Yohanes Bandung Bondowoso

Remove Specific Files from Old Git Commit

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Last week, I encountered a merge conflict while trying to sync my git working branch to latest remote master. Merge conflicts is not a serious problem to me, I am used to resolving conflicts. But the conflict that I encountered is from an auto generated typings file from Apollo Codegen1.

Apollo Codegen file is Flow or TypeScript typings for the schema and queries in project that uses GraphQL. The generated file often has >10k lines of code. Trying to resolve conflict in that file will make the text editor unresponsive (even with Vim!).

So I aborted the sync master (git rebase --abort), then attempt to remove the changes for the auto-generated codegen file using lazygit. Afterwards, I do sync remote master branch and the conflict don’t happen. Last thing I do is regenerate the codegen file before posting a Pull Request.

## How-Tos #

Back to the post’s main topic, to remove specific file using plain old shell command.

First, checkout to temporary branch with the afore mentioned commit as HEAD using the commit’s hash:

git checkout <commit-hash>

Then do a soft reset to uncommit with all files in staged status:

git reset --soft HEAD^

Make the desired file(s) unstaged using reset command, and then commit with -c ORIG_HEAD flag to use the previous commit message. The --no-edit flag is optional.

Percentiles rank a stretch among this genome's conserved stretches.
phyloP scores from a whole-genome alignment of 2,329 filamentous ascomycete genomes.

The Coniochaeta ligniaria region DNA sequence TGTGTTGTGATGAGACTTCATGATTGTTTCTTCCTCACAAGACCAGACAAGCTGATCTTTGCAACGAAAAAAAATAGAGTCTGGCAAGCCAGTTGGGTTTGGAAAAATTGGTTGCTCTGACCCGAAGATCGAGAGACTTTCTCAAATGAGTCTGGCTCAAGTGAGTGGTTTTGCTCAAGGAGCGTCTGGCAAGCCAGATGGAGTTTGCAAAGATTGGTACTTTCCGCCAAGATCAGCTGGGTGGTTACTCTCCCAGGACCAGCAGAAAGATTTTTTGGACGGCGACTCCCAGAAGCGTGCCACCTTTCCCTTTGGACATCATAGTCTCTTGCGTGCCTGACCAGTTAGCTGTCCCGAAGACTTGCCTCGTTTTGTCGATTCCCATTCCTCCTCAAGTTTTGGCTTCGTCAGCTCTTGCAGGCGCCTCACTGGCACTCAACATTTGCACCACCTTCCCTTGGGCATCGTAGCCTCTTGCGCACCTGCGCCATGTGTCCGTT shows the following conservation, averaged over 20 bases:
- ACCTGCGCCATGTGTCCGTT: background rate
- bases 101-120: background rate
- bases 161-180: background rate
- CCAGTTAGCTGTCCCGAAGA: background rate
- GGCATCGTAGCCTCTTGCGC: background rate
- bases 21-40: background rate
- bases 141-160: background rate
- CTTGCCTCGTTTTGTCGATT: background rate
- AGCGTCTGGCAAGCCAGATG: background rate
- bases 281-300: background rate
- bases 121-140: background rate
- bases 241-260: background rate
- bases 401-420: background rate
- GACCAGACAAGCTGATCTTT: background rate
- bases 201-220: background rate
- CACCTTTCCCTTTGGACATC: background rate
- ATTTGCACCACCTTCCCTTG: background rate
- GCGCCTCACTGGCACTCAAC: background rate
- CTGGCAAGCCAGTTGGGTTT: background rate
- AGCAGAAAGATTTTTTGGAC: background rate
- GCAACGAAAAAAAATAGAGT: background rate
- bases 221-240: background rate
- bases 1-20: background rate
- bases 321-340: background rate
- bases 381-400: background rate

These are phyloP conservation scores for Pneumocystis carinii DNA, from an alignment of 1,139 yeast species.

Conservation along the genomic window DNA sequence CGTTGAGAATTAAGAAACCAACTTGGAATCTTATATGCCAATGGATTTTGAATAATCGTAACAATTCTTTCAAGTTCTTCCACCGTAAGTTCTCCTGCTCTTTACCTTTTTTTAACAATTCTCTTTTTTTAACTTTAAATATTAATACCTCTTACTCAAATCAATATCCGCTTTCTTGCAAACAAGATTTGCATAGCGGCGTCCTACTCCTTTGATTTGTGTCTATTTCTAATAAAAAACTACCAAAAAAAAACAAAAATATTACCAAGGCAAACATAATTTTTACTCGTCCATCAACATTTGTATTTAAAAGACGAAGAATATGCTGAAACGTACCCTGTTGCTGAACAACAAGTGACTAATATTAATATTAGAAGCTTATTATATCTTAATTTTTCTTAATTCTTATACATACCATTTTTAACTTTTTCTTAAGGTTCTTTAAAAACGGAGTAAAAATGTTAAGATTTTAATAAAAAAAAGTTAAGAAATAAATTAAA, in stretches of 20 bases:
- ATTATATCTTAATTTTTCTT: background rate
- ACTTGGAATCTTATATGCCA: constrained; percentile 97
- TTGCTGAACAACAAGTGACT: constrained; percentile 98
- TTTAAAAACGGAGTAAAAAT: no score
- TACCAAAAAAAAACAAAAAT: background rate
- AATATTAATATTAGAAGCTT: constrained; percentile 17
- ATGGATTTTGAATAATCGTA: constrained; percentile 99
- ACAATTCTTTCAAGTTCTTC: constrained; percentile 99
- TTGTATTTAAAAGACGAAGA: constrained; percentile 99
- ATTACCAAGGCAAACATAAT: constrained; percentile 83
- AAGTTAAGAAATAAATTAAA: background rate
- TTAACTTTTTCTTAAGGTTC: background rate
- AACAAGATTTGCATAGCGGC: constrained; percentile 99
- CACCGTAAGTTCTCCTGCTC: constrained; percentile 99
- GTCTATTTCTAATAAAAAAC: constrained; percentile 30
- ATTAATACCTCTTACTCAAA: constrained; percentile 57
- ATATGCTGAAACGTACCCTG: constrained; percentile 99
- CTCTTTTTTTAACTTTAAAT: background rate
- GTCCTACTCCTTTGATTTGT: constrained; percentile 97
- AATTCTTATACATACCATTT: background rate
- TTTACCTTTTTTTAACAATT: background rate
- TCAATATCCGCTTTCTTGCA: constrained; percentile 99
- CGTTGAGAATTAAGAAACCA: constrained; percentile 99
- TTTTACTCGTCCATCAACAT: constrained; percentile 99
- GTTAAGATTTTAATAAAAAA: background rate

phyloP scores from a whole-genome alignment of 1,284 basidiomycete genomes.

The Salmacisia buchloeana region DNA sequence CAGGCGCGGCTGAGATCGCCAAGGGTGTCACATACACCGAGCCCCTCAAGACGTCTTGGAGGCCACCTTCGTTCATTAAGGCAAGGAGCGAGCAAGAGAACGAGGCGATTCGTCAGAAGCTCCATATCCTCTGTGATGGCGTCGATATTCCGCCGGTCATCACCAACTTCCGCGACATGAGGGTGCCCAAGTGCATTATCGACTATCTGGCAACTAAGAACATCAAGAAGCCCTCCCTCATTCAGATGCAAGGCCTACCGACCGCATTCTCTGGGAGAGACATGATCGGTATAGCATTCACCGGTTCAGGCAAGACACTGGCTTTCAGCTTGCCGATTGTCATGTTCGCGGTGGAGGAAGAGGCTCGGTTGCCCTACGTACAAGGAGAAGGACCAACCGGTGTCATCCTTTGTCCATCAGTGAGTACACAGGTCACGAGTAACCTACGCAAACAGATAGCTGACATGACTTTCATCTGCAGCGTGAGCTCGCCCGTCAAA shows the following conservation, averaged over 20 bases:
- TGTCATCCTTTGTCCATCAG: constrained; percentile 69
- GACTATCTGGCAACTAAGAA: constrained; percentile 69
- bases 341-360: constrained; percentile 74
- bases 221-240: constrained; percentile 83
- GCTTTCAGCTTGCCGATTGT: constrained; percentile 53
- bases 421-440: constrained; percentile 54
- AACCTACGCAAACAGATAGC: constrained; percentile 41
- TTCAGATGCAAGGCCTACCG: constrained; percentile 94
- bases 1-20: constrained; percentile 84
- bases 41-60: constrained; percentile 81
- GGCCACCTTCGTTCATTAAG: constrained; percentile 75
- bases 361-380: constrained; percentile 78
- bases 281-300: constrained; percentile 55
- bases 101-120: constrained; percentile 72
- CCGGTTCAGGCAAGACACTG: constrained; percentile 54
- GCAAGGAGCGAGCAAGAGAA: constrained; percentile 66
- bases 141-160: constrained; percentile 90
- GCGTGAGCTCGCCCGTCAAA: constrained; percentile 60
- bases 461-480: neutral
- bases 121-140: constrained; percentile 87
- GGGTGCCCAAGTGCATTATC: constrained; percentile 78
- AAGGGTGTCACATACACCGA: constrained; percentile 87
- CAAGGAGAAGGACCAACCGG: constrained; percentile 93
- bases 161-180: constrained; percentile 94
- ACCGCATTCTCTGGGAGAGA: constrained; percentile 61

git reset <path/to/file>
git commit -c ORIG_HEAD --no-edit

Discard the changes of the file you want to remove from unstaged area:

git checkout -- .

Last, rebase this temporary branch to your branch, from the commit of <commit-hash>.

git rebase --onto HEAD <commit-hash> <destination-branch-name>

If you do this for already merged Pull Request, you need to push <remote> <branch> --force. Mind you, doing this will be inconvenient for other people working on same project.

## Lazygit Way #

As I mentioned above, I use lazygit . The process is more straight forward. For the following example, I accidentally committed build file, far before I .gitignored build/ folder. What I do is:

Navigate to desired commit
Navigate to desired commit
Navigate to desired commit
Navigate to desired commit

Press return key, and navigate to file to be removed
Press return key, and navigate to file to be removed
Press return key, and navigate to file to be removed
Press return key, and navigate to file to be removed

Press <code>x</code> will prompt command list. Turns out <code>d</code> will discard the file
Press <code>x</code> will prompt command list. Turns out <code>d</code> will discard the file
Press <code>x</code> will prompt command list. Turns out <code>d</code> will discard the file
Press x will prompt command list. Turns out d will discard the file

After pressing <code>d</code>, the <code>Index.js</code> file is now removed!
After pressing <code>d</code>, the <code>Index.js</code> file is now removed!
After pressing <code>d</code>, the <code>Index.js</code> file is now removed!
After pressing d, the Index.js file is now removed!

Do this way if you want to install lazygit before doing your intention.

lazygit way is easier. I also use tig  as a TUI for git, but I don’t know the command to do the steps wit tig.


Footnotes:

  1. Here is Apollo Codegen Github  page. As a frontend engineer, I consider codegen as breakthrough because I can easily type the endpoint’s return value. ↩︎

Published on , tagged: #git#tutorial

If you have any feedback, please contact me at hi@ybbond.dev


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